The irony, as numerous studies point out, is without employment, recidivism rates are high, which impacts society in myriad ways.
“I experienced what these people go through when you have a felony on your background. I never really thought about it as a cop or even as a corrections officer, what (ex-convicts) have to go through to find work,” says Alvarez, who served probation in Ohio for his felony mortgage fraud conviction. “But if the goal is to get people to be productive, rehabilitated and tax-paying citizens again, why do we set up all these obstacles in their way?”
At least on the West Coast of Florida, those obstacles might be shrinking, based on anecdotal evidence and more than a dozen interviews with employers and second-chance employees. And opportunities abound on a national scale to take down more.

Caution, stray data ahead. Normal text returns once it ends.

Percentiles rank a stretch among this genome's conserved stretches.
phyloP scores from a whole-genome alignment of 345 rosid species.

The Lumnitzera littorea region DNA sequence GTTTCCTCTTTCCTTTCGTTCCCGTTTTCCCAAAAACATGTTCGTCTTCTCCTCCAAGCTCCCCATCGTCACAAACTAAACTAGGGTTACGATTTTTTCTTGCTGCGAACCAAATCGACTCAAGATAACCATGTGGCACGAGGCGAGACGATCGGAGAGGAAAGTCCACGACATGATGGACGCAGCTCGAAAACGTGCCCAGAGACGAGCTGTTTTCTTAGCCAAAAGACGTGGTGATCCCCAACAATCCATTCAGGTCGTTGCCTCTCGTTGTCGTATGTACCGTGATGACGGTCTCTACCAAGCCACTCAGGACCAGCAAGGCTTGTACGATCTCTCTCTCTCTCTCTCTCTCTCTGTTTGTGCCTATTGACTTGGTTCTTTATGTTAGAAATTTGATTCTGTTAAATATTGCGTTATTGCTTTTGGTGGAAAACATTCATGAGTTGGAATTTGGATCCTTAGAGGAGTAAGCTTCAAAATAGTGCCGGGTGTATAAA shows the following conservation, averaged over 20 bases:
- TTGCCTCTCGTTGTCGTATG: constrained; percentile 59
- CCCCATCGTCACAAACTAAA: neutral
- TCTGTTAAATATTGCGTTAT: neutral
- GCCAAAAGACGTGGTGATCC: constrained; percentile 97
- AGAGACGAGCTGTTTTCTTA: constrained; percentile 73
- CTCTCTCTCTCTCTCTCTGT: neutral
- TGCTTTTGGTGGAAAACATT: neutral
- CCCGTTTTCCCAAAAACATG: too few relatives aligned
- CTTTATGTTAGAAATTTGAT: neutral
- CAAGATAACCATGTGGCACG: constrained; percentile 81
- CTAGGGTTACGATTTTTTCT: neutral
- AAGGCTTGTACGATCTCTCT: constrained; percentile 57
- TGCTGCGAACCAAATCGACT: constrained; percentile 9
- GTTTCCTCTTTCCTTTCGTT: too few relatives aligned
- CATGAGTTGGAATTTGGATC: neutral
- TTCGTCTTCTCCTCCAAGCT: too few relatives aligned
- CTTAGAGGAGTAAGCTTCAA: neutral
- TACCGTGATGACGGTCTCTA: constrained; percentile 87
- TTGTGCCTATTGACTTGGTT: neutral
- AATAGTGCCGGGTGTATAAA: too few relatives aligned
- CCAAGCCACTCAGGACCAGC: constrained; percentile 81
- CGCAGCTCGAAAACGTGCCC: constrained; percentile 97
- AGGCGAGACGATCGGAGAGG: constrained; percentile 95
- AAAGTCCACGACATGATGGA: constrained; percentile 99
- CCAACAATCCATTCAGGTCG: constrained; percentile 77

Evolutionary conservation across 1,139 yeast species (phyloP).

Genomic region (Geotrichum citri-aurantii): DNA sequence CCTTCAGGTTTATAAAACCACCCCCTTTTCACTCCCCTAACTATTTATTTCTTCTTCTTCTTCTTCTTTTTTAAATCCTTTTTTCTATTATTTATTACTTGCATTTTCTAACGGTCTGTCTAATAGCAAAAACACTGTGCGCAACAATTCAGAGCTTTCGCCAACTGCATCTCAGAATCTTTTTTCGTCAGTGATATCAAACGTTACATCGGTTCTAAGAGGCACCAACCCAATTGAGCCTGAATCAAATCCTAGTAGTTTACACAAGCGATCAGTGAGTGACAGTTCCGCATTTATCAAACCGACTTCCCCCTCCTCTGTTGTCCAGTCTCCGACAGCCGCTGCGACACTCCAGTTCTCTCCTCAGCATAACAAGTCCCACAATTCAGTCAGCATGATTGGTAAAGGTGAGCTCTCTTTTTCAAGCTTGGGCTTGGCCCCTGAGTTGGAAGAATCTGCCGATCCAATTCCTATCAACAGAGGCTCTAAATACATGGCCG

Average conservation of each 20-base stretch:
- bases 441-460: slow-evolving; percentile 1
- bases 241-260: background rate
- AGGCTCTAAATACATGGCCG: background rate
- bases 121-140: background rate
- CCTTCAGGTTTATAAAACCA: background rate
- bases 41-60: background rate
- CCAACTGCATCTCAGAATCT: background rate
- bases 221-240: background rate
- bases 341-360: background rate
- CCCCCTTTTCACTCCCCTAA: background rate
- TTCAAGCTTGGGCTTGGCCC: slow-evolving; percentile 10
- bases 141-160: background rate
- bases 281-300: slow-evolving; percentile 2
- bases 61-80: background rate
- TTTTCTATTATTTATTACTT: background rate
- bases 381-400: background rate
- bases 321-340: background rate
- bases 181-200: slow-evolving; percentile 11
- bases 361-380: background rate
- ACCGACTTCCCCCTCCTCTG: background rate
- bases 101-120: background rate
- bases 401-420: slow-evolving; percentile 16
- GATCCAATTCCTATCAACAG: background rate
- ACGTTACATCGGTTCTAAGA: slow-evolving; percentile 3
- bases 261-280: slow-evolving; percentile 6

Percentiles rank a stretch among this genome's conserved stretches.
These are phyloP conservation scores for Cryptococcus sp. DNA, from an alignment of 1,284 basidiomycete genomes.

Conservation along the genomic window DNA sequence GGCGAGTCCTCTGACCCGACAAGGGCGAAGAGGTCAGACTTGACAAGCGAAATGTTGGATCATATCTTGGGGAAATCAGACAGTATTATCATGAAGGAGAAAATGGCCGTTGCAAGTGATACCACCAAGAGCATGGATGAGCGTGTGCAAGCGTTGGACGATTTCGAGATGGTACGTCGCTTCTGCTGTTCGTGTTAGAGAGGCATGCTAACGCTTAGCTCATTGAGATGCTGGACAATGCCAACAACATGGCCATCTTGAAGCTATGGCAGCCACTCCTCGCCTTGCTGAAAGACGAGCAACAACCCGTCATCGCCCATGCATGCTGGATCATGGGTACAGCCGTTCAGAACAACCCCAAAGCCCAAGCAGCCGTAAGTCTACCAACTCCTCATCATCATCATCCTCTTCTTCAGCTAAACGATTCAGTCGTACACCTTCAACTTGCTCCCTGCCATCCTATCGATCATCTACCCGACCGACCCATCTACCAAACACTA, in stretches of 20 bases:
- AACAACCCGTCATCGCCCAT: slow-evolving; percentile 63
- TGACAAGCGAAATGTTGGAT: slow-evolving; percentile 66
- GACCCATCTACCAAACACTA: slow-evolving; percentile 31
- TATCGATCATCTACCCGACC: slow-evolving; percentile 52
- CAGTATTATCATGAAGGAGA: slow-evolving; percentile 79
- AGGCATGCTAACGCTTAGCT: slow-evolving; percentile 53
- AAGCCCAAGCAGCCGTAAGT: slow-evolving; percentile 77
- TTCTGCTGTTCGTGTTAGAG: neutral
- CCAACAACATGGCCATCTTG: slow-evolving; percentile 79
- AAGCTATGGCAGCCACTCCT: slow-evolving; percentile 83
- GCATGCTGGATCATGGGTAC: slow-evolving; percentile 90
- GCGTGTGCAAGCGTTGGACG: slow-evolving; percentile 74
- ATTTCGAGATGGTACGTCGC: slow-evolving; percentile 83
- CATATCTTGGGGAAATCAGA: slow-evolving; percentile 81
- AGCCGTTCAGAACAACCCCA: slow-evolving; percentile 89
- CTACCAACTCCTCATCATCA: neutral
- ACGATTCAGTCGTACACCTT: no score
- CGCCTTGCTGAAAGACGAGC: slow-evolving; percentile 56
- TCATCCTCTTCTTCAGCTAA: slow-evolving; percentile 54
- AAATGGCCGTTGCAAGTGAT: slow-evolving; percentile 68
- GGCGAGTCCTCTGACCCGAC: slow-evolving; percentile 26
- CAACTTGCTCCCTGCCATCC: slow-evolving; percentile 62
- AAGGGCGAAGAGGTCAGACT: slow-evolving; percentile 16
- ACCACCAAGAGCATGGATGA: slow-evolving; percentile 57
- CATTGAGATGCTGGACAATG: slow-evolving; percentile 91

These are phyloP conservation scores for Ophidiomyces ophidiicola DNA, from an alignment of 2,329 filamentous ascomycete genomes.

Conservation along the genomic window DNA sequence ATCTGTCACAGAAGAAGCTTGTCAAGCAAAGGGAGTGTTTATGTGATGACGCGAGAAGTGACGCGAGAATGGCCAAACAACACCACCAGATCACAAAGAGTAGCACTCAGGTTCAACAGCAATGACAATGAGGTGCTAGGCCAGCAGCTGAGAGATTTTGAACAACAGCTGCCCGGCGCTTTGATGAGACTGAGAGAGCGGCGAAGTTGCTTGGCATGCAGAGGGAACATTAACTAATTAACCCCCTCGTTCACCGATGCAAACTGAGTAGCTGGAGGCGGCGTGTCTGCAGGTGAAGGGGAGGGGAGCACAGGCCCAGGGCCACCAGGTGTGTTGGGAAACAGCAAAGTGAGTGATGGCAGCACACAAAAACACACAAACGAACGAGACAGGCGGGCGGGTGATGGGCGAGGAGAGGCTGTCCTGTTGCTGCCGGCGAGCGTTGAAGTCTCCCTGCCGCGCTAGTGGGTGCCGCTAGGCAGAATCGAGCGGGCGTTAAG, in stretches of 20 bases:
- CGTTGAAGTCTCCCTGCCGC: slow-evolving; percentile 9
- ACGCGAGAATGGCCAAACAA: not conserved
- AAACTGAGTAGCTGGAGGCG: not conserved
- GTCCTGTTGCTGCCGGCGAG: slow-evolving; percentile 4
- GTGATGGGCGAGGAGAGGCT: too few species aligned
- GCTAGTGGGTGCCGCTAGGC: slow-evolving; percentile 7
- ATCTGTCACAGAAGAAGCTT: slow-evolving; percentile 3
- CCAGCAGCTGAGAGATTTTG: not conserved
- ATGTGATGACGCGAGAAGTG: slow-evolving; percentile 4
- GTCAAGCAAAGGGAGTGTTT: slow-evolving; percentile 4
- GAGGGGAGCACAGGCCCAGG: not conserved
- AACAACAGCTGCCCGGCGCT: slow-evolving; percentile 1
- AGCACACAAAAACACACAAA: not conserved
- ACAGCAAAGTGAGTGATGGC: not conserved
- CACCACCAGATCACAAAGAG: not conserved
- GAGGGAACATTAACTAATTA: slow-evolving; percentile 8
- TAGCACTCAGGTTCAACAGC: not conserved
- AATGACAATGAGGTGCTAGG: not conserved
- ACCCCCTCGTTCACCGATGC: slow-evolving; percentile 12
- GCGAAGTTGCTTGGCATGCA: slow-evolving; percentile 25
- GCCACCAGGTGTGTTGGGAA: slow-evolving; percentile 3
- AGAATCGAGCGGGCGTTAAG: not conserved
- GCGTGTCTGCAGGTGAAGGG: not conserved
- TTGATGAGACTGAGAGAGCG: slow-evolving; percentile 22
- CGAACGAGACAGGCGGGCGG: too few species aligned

For example, about 70 million Americans, or roughly one-third of working-age adults, have a criminal record, according to a Society of Human Resource Management report. Jarringly, U.S. prisons and jails release nearly 700,000 men and women into society every year. That’s 250,000 more than the population of Florida’s second-largest city, Miami. Just as jarring: Prior to COVID-19, the unemployment rate for the formerly incarcerated is 27% — higher, SHRM reports, than the unemployment rate during the Great Depression.
“I’m hoping with this labor shift, employers will shift back to second-chance employees,” says Minor, whose nonprofit works with homeless families, adults ages 16 to 24 and adults with a history of incarceration and substance abuse. “There’s no good reason for employers to not open the doors. If they don’t, there’s a big pool of applicants they are missing out on.”